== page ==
... the tide on a breezy morning, the man at the wheel is a very model of unconscious grace and almost effortless ascendency; and his shipmates, grouped about him like floating lotos-eaters, have ever a touch of the fine old Ulyssean vagrancy. Now and then there stands out before the breeze and the sunlight a great canvassed ship, like some living thing fluttering and glowing and careering under their thrilling touch. And sometimes a fleet of sailing-yachts, more beautiful and ...
— Lippincott's Magazine, November 1885 • Various

... another, and all their eyes were focussed upon three men approaching from up the trail. The trio were ordinary-looking creatures, ill-clad and even ragged. In a more stable community their apprehension by the village constable and arrest for vagrancy would have been immediate. "French Louis," the tenderfeet whispered and passed the word along. "Owns three Eldorado claims in a block," the man next to Frona confided to her. "Worth ten millions ...
— A Daughter of the Snows • Jack London

... and a scholar," adding that he had sailed with Captain Clarke to the islands of Terceras and the Canaries. In 1596, he published his "Margarite of America," and he mentions that it was written in the Straits of Magellan, on a voyage with Cavendish. To this species of vagrancy, however, ...
— A Select Collection of Old English Plays, Vol. VII (4th edition) • Various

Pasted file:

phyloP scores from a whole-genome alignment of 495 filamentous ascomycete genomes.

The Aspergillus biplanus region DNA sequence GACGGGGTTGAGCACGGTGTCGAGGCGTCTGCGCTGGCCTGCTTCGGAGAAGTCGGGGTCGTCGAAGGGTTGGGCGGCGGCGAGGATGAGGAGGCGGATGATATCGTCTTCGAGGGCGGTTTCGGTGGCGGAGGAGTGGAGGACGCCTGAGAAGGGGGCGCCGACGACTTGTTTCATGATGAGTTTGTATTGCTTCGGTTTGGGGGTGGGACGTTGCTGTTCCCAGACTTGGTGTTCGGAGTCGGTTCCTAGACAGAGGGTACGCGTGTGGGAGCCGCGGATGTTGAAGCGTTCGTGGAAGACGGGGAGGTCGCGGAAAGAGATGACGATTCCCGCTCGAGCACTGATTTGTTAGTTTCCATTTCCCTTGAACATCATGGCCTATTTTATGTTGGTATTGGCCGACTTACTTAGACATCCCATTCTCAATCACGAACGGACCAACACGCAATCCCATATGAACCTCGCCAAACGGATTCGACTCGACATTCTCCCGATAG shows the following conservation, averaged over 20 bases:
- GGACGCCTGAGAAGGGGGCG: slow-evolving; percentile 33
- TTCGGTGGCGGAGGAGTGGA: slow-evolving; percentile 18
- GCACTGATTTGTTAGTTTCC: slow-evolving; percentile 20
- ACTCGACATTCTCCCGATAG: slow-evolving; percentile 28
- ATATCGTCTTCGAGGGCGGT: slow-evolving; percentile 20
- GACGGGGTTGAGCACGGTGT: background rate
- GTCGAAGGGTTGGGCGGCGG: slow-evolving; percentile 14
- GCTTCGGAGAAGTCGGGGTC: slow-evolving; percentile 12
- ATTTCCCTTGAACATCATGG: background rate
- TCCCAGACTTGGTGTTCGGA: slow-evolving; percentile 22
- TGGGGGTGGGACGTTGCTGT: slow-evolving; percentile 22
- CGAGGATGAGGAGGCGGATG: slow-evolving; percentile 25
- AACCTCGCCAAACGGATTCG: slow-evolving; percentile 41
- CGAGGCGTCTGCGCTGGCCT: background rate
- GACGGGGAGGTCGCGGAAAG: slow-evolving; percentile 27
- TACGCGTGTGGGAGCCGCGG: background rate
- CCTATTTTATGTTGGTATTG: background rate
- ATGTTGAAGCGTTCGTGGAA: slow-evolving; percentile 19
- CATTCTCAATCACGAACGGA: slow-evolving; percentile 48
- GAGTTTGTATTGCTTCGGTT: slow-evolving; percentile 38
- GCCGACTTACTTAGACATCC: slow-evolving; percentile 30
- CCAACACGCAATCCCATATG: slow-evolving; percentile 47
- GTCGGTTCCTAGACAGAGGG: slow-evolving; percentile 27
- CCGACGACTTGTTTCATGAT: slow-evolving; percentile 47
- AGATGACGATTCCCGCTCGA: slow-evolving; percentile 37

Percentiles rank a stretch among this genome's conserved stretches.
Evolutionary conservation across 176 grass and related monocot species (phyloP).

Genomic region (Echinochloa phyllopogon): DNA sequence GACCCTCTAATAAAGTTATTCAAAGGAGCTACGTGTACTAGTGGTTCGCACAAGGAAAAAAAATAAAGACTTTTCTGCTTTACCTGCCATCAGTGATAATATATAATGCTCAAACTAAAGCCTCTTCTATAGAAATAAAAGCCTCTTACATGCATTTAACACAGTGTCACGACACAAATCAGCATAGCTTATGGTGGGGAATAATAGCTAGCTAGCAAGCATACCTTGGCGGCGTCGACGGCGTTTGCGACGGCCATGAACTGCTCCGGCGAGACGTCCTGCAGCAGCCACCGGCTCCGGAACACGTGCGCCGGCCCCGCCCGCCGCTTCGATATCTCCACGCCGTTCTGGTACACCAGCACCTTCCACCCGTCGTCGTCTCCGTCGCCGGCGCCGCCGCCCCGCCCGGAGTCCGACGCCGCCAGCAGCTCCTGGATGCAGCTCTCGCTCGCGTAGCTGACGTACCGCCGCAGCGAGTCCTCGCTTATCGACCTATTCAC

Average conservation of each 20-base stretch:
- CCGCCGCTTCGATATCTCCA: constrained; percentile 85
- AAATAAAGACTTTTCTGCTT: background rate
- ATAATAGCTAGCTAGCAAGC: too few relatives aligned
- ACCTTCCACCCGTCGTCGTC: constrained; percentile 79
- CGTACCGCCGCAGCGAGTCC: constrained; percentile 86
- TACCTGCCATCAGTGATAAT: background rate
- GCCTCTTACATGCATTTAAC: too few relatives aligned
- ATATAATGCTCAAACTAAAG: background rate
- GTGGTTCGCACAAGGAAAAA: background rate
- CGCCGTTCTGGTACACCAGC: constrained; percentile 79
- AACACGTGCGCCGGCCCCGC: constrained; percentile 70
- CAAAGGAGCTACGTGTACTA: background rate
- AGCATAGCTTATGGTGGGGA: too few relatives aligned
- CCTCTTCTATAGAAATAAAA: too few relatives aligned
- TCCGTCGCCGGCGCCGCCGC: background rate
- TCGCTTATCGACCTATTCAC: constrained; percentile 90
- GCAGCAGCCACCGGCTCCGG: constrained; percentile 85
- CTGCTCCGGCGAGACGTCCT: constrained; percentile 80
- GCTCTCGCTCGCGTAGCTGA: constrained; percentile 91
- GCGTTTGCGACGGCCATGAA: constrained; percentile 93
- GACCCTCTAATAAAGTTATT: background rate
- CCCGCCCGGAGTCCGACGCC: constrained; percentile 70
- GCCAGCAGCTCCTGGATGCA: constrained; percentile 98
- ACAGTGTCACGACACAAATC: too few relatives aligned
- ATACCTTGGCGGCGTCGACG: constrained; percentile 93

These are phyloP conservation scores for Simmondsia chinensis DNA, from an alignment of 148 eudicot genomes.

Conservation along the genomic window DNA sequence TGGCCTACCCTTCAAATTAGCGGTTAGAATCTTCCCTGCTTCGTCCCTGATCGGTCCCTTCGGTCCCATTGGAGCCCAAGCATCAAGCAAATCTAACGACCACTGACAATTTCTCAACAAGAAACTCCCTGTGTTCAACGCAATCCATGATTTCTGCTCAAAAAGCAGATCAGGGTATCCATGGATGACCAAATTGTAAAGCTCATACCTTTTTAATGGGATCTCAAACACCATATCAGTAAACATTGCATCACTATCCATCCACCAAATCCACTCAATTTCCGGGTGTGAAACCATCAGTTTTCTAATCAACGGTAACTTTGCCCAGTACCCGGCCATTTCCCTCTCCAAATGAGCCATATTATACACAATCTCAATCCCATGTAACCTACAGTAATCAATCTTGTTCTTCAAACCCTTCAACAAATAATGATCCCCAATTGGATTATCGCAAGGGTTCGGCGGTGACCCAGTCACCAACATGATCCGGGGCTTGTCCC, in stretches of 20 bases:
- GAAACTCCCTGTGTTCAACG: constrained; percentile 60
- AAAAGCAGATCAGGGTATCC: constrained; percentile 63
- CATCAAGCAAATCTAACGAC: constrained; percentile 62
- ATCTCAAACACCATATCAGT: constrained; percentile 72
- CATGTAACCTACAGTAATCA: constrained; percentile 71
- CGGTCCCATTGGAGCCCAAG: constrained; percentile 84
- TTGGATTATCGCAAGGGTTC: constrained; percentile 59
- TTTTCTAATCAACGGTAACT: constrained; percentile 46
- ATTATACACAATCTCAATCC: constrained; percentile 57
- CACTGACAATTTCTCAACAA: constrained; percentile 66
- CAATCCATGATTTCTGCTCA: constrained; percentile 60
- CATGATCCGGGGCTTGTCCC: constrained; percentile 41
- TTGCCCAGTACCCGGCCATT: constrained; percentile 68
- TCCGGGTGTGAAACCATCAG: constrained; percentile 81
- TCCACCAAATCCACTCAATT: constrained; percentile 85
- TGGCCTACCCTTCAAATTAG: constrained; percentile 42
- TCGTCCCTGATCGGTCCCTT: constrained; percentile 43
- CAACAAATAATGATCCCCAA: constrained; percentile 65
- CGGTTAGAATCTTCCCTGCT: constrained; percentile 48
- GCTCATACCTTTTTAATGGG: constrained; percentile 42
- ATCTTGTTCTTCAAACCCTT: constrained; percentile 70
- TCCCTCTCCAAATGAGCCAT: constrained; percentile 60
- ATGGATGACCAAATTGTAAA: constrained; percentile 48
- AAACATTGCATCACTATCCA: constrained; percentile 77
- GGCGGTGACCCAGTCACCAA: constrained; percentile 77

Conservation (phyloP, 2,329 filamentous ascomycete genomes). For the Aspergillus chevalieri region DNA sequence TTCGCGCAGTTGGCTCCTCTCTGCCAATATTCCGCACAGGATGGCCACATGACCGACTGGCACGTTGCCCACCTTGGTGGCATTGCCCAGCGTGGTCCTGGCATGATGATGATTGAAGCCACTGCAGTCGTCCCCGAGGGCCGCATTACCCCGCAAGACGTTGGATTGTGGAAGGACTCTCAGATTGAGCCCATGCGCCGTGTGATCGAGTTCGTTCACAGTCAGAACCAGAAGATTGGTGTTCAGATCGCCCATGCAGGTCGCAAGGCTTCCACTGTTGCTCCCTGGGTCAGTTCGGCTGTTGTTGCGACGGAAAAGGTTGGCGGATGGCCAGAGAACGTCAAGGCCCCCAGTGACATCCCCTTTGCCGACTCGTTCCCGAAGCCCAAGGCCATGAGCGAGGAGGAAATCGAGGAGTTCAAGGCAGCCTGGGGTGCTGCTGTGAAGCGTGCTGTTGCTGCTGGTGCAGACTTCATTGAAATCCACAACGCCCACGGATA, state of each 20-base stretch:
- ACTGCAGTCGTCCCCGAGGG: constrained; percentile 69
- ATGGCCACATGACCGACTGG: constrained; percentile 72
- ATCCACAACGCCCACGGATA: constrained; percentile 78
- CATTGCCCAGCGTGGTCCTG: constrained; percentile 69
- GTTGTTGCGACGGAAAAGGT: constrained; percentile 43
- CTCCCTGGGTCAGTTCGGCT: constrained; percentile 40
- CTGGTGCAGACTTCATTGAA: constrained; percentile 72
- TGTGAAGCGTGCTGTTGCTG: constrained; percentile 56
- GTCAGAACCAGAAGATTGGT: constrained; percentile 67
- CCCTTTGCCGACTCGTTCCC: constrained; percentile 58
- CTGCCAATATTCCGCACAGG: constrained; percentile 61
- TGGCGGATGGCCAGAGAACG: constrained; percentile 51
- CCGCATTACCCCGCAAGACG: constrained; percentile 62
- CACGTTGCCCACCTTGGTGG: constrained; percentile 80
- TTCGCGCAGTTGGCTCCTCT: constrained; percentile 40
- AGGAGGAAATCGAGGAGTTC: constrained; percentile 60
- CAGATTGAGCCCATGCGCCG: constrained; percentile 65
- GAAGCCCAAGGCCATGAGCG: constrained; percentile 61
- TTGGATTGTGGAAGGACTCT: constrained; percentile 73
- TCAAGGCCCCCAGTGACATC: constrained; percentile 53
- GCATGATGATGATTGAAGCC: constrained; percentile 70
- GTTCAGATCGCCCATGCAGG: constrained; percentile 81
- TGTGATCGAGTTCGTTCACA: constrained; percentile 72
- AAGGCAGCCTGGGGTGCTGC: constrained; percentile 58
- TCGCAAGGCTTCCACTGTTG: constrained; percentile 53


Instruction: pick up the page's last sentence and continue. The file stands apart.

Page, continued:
... common good. It carries them along somehow. But such members of the community are a burden and a source of weakness at all times. Therefore, for example, there are in most of our communities laws against vagrancy; that is, against willful and habitual idlers "without visible means of support," ...
— Community Civics and Rural Life • Arthur W. Dunn

... lying excuses, and more mendacious promises. He is tempted to elude responsibility; to delay settlements; to prevaricate upon the terms; to resist equity, and devise specious fraud. When the eager creditor would restrain such vagrancy by law, the debtor then thinks himself released from moral obligation, and brought to a legal game, in which it is lawful for the best player to win. He disputes true accounts; he studies subterfuges; extorts provocatious delays; and harbors in every ...
— Twelve Causes of Dishonesty • Henry Ward Beecher

... a Naval Training Schools Act was passed under which boys of 10 to 14 years of age, convicted by magistrates for reasons varying from vagrancy to bad associations, could be detained in naval training schools or on training ships and ...
— Report of the Special Committee on Moral Delinquency in Children and Adolescents - The Mazengarb Report (1954) • Oswald Chettle Mazengarb et al.

... brothers, that this is an idle old vagabond, who does no good to any one. We should be well advised, I think, to prosecute him for vagrancy. But that is not at this moment the matter in hand. Owing to the accident—scarcely fortunate—of this old man's passing with his lanthorn, it would certainly appear that citizens have been bitten by rodents. It is then, I fear, our duty to institute proceedings against those ...
— Forsyte Saga • John Galsworthy



Words linked to "Vagrancy" :   vagrant